Tranquility Bay is a troubled paradise.
A tightly guarded compound in a lovely Caribbean hamlet, it is the oldest foreign outpost in a booming network of behavior-modification programs for American teenagers. Tranquility Bay has a reputation as the harshest of them all.
Many who have been there describe a life of pain and fear. They say they spent 13 hours a day, for weeks or months on end, lying on their stomachs in an isolation room, their arms repeatedly twisted to the breaking point. Others say the program took them off a road to hell and saved their lives.
Tranquility Bay's methods have spawned fierce supporters and critics, none more passionate than the children who have been through the program and the parents who sent them there.
The children say their parents have no idea what goes on behind the walls. The parents say program directors tell them to ignore all accusations of abuse.
"They tell your parents, `Your son may say he's been beaten, but he's lying,' and that, to me, is the greatest manipulation they pull," said Andrew Emmett, 16, from Washington.
Enrollment at Tranquility Bay, founded in 1996, has grown in the past two years from 140 to 300 youths, most of them 12 to 19 years old. It is becoming a battleground for the warring camps of parents and children, a growing number of whom oppose the program.
That fight may shape the future of Tranquility Bay's parent organization, the Utah-based World Wide Association of Specialty Programs and Schools, known as Wwasps, one of the biggest and most lucrative businesses of its kind.
In a statement sent to parents last month, Ken Kay, Wwasps' president, wrote, "The accusations are from students. The parents may believe them, but the parents weren't there." He continued, "The teens making the allegations generally have a long history of lying, exaggerating and dishonesty."
By telephone, he said that he did not welcome new requests for comment, as Wwasps had signed a television contract to tell its story in its own words.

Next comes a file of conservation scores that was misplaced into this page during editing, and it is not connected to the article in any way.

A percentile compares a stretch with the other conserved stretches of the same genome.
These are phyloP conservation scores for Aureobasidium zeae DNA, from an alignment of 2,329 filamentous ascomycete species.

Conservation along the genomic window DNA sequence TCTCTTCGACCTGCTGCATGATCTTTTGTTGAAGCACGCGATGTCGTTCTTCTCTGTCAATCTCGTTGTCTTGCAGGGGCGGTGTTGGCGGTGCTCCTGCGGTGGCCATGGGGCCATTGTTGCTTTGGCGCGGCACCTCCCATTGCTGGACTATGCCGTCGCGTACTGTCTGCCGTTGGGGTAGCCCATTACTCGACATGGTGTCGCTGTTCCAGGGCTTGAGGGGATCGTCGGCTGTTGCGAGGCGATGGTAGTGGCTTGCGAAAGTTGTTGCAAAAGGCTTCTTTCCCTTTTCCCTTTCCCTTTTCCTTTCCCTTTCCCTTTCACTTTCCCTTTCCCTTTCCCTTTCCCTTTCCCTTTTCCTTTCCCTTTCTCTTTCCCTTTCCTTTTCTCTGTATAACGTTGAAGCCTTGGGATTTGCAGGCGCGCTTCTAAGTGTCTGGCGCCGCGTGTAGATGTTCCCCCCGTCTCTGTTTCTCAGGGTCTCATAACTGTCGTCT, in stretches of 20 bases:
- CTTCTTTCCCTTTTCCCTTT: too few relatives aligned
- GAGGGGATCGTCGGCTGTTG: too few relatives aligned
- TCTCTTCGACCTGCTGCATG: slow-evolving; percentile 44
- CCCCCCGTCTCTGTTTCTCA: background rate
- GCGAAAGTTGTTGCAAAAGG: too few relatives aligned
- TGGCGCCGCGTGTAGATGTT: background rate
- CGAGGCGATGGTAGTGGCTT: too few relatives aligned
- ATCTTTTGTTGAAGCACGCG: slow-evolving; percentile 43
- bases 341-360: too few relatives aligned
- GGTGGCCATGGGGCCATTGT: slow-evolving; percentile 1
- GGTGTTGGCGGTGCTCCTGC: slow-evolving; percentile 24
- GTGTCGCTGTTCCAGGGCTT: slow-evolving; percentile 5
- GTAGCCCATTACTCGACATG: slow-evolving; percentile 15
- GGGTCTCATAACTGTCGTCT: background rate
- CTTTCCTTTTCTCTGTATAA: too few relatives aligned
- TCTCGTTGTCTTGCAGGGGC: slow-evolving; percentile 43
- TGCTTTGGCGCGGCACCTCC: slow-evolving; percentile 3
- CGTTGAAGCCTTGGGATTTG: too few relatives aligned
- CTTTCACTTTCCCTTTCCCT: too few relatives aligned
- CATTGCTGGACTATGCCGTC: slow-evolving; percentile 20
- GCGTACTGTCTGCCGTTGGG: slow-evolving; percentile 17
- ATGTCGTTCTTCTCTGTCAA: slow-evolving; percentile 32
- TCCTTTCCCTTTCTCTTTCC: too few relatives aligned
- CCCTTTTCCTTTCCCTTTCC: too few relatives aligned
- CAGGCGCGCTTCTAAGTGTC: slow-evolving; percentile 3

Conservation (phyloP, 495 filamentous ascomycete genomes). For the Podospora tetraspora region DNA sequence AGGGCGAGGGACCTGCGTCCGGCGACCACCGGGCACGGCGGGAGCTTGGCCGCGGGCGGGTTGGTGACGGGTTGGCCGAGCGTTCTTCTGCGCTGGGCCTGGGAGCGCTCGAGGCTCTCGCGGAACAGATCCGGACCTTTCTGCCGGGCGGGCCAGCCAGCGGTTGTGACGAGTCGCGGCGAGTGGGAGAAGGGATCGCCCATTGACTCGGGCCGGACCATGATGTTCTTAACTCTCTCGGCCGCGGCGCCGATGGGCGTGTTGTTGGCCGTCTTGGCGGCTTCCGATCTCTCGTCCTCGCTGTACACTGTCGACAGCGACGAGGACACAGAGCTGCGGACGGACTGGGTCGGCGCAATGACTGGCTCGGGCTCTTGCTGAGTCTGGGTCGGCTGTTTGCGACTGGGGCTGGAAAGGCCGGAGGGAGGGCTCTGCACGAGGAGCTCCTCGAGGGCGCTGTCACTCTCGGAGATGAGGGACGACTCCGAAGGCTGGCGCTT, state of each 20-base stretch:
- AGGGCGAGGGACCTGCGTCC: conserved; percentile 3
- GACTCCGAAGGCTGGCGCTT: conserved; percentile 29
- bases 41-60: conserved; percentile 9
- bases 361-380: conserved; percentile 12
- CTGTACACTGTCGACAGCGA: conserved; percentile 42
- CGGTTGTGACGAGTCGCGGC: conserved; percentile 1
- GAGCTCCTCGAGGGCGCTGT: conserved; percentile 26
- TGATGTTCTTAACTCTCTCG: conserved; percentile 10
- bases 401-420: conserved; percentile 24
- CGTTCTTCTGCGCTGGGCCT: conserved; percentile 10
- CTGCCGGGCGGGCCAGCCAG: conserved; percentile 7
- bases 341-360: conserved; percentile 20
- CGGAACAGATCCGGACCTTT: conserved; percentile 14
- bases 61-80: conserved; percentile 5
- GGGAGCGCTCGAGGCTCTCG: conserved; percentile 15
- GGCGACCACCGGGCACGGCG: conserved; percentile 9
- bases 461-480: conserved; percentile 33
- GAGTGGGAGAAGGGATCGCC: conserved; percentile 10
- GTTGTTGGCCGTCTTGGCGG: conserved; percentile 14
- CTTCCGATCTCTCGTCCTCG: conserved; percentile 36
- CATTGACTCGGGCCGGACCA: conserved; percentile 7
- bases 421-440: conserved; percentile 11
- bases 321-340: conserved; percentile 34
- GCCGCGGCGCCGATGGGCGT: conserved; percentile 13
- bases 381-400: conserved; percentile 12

Kay's son, Jay Kay, director of Tranquility Bay, said in an e-mail message declining a face-to-face interview that criticisms come from "one-tenth of one percent" of past clients -- a few people with "axes to grind."
There is little question that Wwasps programs -- including two in Mexico and at least eight in the US, with a total of roughly 2,300 children -- fill a crying need for parents unable to cope with their children.
Many parents who strongly support Tranquility Bay, which costs more than US$33,000 a year, see it as a near-miraculous crucible for changing defiant and delinquent teenagers. But others who sent their children say the program damaged their sons and daughters. A striking number of youths say that, while the program's goals may be noble, its methods are not.
In all, 32 children and parents spoke by telephone for this article, 23 others communicated by e-mail, and five face-to-face interviews took place in Jamaica.
"I got some good out of it," said Colin Johnstone, 15, of Louisville, Kentucky, who came to Tranquility Bay at 13. "But it is kind of like torture. It did me more damage than good."
He was not drinking or taking drugs, said his mother, Lisa Todd. He was "just immature." She said Colin had two teeth knocked loose by a staff member's fist and spent at least eight months in the isolation room. "They are very physically severe in Jamaica," she said. "For sure, they did things they couldn't do in America." But, she added, "I do think the program helps a lot of families that are desperate and don't know where to turn."